Which brings us to the still grim fundamentals of the economic situation....(Remainder.)
Posted by Bret Carbone at 1:47 PM
Posted by Bret Carbone at 1:37 PM
Posted by Bret Carbone at 1:36 PM
By Jamison Foser
Radio host, Townhall.com columnist, and Fox News Channel contributor Sandy Rios wants to know if Rep. Mark Kirk is gay, or if Kirk's roommate is gay. Probably whether Kirk has ever even met a gay man, too, though she doesn't quite spell that out in her strange diatribe.
Nor is Rios entirely clear on why she wants to know if Kirk is gay. On the one hand, she keeps suggesting that as a gay man, Kirk would be vulnerable to blackmail, apparently for fear of being ostracized if he was outted. On the other hand, Rios writes "Homosexuality has now been mainstreamed and de-stigmatized. Any reason not to be open and honest has now been removed," which would seem to undermine the whole "blackmail" fear.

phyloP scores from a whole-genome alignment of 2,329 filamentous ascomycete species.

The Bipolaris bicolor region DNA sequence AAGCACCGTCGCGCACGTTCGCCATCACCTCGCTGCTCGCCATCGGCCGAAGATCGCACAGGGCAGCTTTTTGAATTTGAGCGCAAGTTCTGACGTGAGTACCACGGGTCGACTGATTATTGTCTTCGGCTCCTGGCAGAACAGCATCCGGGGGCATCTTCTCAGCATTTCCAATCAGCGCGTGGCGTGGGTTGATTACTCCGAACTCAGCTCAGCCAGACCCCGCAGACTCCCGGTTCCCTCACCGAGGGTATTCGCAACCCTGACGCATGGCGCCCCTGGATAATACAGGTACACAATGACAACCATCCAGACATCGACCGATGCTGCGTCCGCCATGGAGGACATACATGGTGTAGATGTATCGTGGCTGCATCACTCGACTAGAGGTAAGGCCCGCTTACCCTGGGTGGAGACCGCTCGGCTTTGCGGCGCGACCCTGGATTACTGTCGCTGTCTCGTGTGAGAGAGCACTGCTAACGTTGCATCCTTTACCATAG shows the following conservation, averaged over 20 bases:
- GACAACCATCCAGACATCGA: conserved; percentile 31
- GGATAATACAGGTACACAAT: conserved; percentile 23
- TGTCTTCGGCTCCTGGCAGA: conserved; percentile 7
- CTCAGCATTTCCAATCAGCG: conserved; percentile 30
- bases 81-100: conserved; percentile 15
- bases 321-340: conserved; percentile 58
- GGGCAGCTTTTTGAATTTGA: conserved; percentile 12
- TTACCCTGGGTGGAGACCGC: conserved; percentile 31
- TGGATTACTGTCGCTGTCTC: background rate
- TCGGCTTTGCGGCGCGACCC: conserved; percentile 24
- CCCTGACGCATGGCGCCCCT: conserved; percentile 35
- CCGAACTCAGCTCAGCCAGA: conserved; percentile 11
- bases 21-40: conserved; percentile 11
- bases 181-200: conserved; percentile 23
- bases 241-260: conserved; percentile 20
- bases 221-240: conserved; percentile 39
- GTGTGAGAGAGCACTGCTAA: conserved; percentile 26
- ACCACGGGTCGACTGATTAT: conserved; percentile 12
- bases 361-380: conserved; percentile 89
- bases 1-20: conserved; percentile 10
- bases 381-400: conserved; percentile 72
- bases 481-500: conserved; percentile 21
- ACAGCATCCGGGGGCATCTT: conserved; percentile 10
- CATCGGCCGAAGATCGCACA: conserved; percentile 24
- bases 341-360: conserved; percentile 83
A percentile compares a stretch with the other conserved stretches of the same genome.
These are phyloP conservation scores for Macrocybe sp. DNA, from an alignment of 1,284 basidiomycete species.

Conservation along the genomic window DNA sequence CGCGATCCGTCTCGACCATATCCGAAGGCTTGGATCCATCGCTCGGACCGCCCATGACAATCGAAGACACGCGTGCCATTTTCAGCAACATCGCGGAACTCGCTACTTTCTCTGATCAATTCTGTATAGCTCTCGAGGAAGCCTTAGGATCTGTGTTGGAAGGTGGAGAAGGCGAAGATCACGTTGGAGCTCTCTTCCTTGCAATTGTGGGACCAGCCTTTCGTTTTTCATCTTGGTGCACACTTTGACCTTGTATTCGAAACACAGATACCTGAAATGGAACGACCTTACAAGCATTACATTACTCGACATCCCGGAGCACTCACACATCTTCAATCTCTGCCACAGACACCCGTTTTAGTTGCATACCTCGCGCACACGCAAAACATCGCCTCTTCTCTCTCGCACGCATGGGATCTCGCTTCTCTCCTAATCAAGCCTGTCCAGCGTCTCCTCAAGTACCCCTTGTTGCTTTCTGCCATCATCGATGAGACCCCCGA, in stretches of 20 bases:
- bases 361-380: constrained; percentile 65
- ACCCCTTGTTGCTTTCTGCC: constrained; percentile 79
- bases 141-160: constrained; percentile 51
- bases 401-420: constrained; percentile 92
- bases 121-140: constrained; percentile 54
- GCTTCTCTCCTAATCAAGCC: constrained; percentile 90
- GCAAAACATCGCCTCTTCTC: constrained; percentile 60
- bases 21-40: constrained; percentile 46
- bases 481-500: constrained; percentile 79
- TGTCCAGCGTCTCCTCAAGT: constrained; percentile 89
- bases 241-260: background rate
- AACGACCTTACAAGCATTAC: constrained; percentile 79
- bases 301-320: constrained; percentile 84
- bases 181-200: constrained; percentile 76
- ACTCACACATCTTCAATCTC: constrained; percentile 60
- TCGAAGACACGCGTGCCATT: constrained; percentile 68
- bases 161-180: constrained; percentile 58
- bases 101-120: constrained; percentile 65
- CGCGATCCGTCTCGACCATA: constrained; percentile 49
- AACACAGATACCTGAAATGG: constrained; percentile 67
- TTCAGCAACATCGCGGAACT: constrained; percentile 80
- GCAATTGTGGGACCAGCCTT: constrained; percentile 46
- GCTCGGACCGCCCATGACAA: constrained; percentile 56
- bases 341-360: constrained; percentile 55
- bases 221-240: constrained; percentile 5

One thing Rios is sure of: Being gay is just like sending sexually-explicit messages to teenagers working as congressional pages:
[P]ress and Republicans alike are rushing to pooh-pooh what, in spite of the weakness of the messenger, has been the topic of discussion in Washington and elsewhere for quite some time. So, where is the reporting? Where are the cameras? The gleaning of records? The follow up on accusations?
Republicans did the same thing in the Mark Foley/Congressional page scandal.
Republican leaders knew about Foley but for some inexplicable reason, covered for him. Do they want to repeat the same here?
The rest of Rios' anti-gay screed is just as spurious, like her claim that we need to know if Kirk is gay "Because we are at war" and a gay Kirk might vote to repeal Don't Ask, Don't Tell, "in spite of the fact that military experts from the top down have argued continually that open homosexuality will harm unit cohesion and have a detrimental effect on morale."...(Remainder.)
Posted by Bret Carbone at 1:35 PM